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Effect of diesel fuel on growth of selected plant species

Adam, G., and Duncan, H.J. (1999) Effect of diesel fuel on growth of selected plant species. Environmental Geochemistry and Health, 21 (4). pp. 353-357. ISSN 0269-4042 (doi:10.1023/A:1006744603461)

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Abstract

Diesel oil is a complex mixture of hydrocarbons with an average carbon number of C8– C26. The majority of components consist of alkanes, both straight chained and branched and aromatic compounds including mono-, di- and polyaromatic hydrocarbons. Regardless of this complexity, diesel oil can be readily degraded by a number of soil microorganisms making it a likely candidate for bioremediation. The concept of using plants to enhance bioremediation, termed phytoremediation, is a relatively new area of scientific interest. It is particularly applicable to diesel oil contamination as diesel oil generally contaminates the top few metres of soil (surface soil) and contamination is not uniform throughout the site. By encouraging plants to grow on diesel oil contaminated soil, conditions are improved for the microbial degradation of the contaminant. During this study, establishing plants on diesel oil contaminated soil proved difficult. Diesel oil is phytotoxic to plants at relatively low concentrations. At concentrations below this phytotoxic level, the development of plants grown in diesel oil contaminated soil differs greatly from plants grown in uncontaminated soil. Tolerance of plants to diesel oil and ability to germinate in diesel oil contaminated soil varied greatly between plant species as well as within plant species. The broadest differences in germination were seen within the grasses with certain species thriving in low levels of contamination (e.g. Creeping bent) while others were intolerant of diesel oil contamination (e.g. Rough meadow grass). The herbs, legumes and commercial crops screened appeared to be largely unaffected by low levels of diesel oil contamination (25 g diesel kg−1). At the higher level of contamination (50 g diesel kg−1), half of the twenty two plants species screened failed to reach a germination rate equal to 50% of the control rate. Two species of grass failed to germinate at all at this contamination level. Plant species that successfully germinated and grew were studied further to determine the effect of diesel oil contamination on the later stages of plant development. This work investigates the effect of diesel oil on plant growth and development.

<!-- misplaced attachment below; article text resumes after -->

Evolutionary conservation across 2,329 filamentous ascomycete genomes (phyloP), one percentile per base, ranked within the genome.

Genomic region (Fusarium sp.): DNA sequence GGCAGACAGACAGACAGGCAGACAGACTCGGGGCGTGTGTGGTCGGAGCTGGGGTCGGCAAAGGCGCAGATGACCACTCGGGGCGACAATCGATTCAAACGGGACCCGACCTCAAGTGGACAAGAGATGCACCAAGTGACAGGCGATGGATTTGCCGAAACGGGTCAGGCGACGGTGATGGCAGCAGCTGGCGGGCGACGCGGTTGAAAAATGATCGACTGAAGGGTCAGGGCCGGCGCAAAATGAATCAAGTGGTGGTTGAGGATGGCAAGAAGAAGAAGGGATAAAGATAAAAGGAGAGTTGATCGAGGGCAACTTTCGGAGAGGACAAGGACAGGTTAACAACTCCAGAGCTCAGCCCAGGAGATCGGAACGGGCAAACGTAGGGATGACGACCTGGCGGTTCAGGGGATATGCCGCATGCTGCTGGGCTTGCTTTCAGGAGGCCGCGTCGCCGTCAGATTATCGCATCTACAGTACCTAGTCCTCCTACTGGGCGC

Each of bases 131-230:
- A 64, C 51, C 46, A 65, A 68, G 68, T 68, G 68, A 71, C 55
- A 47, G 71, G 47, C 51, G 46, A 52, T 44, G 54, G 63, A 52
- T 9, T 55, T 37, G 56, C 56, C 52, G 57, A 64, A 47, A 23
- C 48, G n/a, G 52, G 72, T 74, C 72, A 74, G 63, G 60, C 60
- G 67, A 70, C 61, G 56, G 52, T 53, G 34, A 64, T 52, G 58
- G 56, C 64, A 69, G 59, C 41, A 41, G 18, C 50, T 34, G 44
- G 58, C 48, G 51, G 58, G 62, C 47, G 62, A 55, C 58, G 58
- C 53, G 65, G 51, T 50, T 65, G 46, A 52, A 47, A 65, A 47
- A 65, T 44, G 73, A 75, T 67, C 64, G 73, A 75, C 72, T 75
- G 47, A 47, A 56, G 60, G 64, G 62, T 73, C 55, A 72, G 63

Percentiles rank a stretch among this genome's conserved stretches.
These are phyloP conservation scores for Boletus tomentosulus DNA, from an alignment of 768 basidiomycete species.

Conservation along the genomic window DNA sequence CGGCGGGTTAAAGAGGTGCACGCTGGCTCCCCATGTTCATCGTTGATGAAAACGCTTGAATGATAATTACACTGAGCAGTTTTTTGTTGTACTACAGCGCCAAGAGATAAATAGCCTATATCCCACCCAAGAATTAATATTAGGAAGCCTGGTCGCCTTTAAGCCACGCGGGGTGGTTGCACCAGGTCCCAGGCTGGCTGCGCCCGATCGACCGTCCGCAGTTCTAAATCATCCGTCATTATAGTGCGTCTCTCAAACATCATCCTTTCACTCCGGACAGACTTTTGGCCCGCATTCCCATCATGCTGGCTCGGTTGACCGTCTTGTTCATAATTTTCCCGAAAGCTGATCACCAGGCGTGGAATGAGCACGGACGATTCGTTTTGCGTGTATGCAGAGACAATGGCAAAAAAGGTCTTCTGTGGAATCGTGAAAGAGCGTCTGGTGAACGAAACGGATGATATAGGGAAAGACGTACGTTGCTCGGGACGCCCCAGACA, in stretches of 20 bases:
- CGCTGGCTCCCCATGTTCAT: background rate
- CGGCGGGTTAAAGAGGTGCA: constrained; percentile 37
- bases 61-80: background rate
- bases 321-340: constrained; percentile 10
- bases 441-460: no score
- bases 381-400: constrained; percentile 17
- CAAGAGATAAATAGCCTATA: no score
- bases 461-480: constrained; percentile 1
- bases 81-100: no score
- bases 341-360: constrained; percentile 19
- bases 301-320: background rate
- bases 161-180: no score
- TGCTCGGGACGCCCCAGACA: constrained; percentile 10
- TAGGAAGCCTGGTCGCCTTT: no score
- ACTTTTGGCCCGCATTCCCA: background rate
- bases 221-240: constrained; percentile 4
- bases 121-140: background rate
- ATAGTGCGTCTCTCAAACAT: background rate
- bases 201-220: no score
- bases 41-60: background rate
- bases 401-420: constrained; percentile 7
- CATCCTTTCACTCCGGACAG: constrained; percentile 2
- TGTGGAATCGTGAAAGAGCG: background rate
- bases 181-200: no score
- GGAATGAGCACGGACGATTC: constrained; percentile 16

Item Type:Article
Status:Published
Refereed:Yes
Glasgow Author(s) Enlighten ID:MacKinnon, Dr Gillian
Authors: Adam, G., and Duncan, H.J.
Subjects:G Geography. Anthropology. Recreation > GE Environmental Sciences
College/School:College of Science and Engineering > Scottish Universities Environmental Research Centre
Journal Name:Environmental Geochemistry and Health
ISSN:0269-4042

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